Getting Some Perspective on Bad (and Good) Reviews

479px-Fragonard,_The_ReaderI’ve had books for sale on Amazon for more than a year-and-a-half now and have had the good fortune to rack up quite a few reviews, mostly 4 and 5 stars but a few stinkers. I know there are some writers who claim not to read their reviews, but I’m not one of them. I have come to embrace the idea that readers are the new gatekeepers of the literary world–not so much agents any more–and I want to see what my readers think. Even when what they think isn’t so nice.

When I got my first negative review (and it wasn’t entirely negative, mind you), I was incensed because the reviewer made some personal comments about me and what she perceived were my politics based on some characters in my book. I talked to people, who calmed me down, and started developing a new layer of the thick skin I used to count on when waiting for agents’ rejection letters.

And then that review was followed by lots of positive ones, so I felt better again. The balance in my world had been restored.

Or had it?

The negative review, I’ve often found, is motivated by some specific thing that let the reader down. I’ve had readers comment negatively on the lack of science in my time travel novel and the reliance on tropes having to do with virtual reality in Strictly Analog. In those cases, there was something in the books that took the readers out of the plot, caused their suspension of disbelief to falter, and they had a negative reading experience. It wasn’t just that they didn’t “get it”–in fact, they didn’t enjoy it. My fault? No. Just a poor match between reader and book.

It’s easy to write off those negative reviews and bask in the positive ones, but in many cases I’ve found there’s also some bias in the good reviews–a book clicks with a reader because it reminds him/her of events or places or people the reader is fond of; or because the reader was amused or aroused or intrigued or curious. The reader was able to suspend disbelief and was taken to another world populated by characters the reader could care about. Mission accomplished. Does that make me a genius? No. My book found its audience; that’s all.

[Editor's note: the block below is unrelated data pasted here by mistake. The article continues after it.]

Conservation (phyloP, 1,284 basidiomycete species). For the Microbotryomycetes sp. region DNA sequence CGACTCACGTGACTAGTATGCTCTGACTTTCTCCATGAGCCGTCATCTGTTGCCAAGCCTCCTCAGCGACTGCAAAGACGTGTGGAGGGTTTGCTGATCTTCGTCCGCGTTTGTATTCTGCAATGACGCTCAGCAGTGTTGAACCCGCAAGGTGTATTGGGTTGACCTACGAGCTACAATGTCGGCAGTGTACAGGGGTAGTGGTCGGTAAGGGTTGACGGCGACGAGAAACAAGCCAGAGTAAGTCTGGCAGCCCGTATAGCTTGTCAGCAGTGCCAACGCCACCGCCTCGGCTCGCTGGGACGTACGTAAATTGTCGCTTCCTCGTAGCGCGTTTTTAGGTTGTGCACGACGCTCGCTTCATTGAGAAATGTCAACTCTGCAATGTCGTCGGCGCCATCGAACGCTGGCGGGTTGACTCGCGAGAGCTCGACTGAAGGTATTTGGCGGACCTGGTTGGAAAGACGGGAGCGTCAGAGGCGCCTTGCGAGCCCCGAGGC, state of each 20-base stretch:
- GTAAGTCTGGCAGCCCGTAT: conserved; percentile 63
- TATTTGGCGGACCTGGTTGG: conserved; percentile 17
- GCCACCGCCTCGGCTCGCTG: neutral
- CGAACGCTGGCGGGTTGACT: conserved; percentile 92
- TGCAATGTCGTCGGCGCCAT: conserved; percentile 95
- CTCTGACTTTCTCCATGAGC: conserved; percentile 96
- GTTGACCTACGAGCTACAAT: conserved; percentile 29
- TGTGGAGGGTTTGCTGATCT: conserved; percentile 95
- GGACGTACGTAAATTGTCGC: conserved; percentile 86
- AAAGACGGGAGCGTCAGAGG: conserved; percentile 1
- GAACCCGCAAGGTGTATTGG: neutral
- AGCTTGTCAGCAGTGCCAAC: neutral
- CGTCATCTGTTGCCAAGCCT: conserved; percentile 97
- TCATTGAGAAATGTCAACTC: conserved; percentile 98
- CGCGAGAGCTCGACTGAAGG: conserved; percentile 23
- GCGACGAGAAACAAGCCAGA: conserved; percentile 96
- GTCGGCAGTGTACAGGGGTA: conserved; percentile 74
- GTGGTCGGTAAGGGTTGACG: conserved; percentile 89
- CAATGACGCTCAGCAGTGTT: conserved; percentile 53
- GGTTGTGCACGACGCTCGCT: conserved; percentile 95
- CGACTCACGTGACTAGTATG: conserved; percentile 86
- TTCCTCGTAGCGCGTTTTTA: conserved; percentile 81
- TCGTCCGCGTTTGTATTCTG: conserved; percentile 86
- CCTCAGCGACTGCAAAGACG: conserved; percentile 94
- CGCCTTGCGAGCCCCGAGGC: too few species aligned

Of course, if a writer is getting reviews that complain about typos and poor editing, holes in the plot, character inconsistency, lack of interest, a dud ending, etc. then it’s time for that writer to pull the book and hire an editor. Fortunately, I haven’t had any reviews like that, but I would argue that even those can be useful for writers, showing them their shortcomings and motivating them to improve.

I recently ran across a negative review of Strictly Analog on a blog (and was grateful that the blogger opted not to post the review to Amazon) in which the reviewer criticized the handling of technology in the book, arguing that some of it was inconsistent with the other tech in the novel and that there was far too much time spent explaining the technology rather than developing plot and character. Rather than being a knee-jerk complaint based on the reader’s biases, this was actually an intelligent, thoughtful, well-reasoned critique that gave me a lot to think about. The bottom line was still that this reader, I suppose because of his own techie knowledge and lots more reading in the genre, couldn’t suspend disbelief, kept being taken out of the world of the novel, but I was still able to learn something from the review.

Ideally, that should be the function that reviews perform for writers. They may or may not affect sales: most people tend to look only at the overall star rating and maybe read the first one or two reviews, never getting down to the real stinkers. But for the writer, it can be helpful to try reading between the lines of those reviews, to look for the places where a book failed a reader as well as the places where a book grabbed a reader and wouldn’t let go. That’s what we want to do, after all. And it’s good for writers to know how close they’re getting to the mark.

At the same time, it’s important not to be misled by the gushing praise. That may be as biased and knee-jerk as the barbs.

We need to look for the reasoned, analytical, and carefully considered reviews. Those are the ones most likely to shed some real light on how a book is doing. The rest, treat with interest, but not as weighty deciders of one’s fate.

So…I wonder about other writers: do you take it personally when your work gets a thumbs-down? And as a reader, what sorts of things prompt you to write and post a review?

16 thoughts on “Getting Some Perspective on Bad (and Good) Reviews

  1. Reblogged this on Library of Erana and commented:
    It is very easy to take bad reviews personally. Most books get at least one, even great books. Sometimes readers simply dislike the book, take offence to something in the book, don’t get what the author was trying to do, think the book is about something it isn’t. Unless a book has a lot of bad reviews, all saying much the same thing there is probably not much to be done. You can’t please everyone…someone remind me I said that when i get a bad review.

  2. I tend to agree, unless there are lots of comments about crappy editing, dodgy characterisation etc. then it is simply someone’s opinion. Sometimes a reader simply doesn’t like a book. I think we have all experienced that. I reblogged this, as it is good advice.

      1. Aye, reviews can be hard to deal with. I was terribly upset when I got my first bad review then, once I calmed down, I took it on board, and tried to improve for book two. Unless the criticisms are technical it is one person’s view and I think that needs to be kept in perspective. You can’t please everyone and that is the truth.

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